The other day, Unfair Park chatted with filmmaker Bentley Brown about his film Faisal Goes West, the tale of a Sudanese family moving to America and settling in Dallas' Vickery Meadow neighborhood. Brown mentioned his friend who convinced him to film in Dallas (and acted as script supervisor) started Refugee Writers, a project aimed at giving these people a platform -- any possible platform -- on which to tell their stories. We chatted with that friend, Justin Banta, to hear more about the stories he tells and why he tells them, or, as he puts it, why he "facilitates" telling them.
Photo by Danny Fulgencio Vickery Meadow
From November through February, Banta opened his home to a group of Sudanese refugees who felt that the conflict which forced them away from their home was not being thoroughly covered or thoroughly understood in America. At each meeting, the refugees would video-chat with their relatives who were still living in conflict zones and ask them for detailed reports of what was going on -- militia attacks, deaths, bombings, food shortages, and any other ongoing atrocities. While those in Banta's apartment ate scones and sipped coffee throughout the afternoon, their far-away relatives lived under vastly different circumstances of continued suffering and fear.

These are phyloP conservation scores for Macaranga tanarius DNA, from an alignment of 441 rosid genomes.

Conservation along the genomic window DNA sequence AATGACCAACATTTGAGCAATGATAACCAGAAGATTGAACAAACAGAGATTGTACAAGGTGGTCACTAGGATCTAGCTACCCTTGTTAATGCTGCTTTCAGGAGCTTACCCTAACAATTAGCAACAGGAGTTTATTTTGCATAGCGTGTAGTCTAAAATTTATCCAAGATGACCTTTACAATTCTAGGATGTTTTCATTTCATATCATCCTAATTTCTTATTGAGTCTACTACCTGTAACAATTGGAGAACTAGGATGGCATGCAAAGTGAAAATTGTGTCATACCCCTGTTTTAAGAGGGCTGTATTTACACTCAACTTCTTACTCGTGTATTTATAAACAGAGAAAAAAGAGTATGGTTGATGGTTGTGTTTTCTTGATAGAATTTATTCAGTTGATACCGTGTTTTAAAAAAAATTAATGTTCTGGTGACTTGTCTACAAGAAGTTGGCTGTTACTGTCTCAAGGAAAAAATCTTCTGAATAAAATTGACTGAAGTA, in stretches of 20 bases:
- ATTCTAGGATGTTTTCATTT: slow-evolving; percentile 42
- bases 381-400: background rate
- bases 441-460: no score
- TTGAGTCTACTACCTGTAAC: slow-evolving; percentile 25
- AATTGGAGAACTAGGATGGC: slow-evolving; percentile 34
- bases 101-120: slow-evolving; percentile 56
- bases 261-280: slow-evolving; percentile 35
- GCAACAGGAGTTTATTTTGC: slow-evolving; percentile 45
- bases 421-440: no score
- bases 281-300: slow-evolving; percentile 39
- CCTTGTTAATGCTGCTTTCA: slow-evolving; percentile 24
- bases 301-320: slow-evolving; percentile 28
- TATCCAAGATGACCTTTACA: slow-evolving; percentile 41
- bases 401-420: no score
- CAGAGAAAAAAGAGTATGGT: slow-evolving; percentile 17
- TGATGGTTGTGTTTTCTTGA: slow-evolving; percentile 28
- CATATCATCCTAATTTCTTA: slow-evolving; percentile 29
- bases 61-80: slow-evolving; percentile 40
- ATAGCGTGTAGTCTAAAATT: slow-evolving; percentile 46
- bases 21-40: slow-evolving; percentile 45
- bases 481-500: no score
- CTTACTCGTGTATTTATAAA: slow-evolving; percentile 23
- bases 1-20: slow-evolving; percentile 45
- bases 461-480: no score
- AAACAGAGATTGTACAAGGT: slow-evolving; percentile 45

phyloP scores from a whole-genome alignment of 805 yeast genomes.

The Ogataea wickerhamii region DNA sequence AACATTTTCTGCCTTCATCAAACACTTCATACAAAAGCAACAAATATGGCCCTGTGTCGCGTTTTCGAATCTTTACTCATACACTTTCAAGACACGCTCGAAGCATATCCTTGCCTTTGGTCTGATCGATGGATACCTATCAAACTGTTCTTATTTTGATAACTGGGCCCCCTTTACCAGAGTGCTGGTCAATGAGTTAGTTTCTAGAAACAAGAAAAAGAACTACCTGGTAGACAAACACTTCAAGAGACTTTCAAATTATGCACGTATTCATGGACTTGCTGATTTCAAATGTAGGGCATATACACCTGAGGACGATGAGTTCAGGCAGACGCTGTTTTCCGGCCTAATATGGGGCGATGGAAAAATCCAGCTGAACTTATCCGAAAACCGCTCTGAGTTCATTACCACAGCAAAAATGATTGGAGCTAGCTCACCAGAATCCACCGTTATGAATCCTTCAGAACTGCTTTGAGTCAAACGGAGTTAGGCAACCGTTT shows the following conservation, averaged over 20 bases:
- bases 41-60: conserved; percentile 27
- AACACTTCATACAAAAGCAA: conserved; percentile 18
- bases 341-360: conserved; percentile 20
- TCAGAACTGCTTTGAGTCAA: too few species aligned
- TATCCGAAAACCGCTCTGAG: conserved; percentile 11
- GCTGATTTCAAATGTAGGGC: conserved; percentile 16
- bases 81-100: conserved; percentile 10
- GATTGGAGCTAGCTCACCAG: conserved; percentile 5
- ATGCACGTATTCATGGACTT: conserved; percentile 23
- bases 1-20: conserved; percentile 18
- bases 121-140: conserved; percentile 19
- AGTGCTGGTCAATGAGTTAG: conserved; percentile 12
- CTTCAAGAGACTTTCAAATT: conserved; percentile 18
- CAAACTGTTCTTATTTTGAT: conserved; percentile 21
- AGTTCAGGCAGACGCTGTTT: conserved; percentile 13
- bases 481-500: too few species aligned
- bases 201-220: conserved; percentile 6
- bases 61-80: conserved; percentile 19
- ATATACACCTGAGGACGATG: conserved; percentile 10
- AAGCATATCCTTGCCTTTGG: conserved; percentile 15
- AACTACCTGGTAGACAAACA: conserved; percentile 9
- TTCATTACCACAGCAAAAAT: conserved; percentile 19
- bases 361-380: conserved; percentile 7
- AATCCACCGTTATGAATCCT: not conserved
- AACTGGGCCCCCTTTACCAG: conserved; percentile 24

"It was really difficult," Banta told Unfair Park. "I think there was a time around December, January where I needed to take a break. ... It got pretty emotional and surreal sometimes." His weekly dispatches from those Saturday meet-up sessions are posted in a section devoted to the conflict on the Refugee Writers website.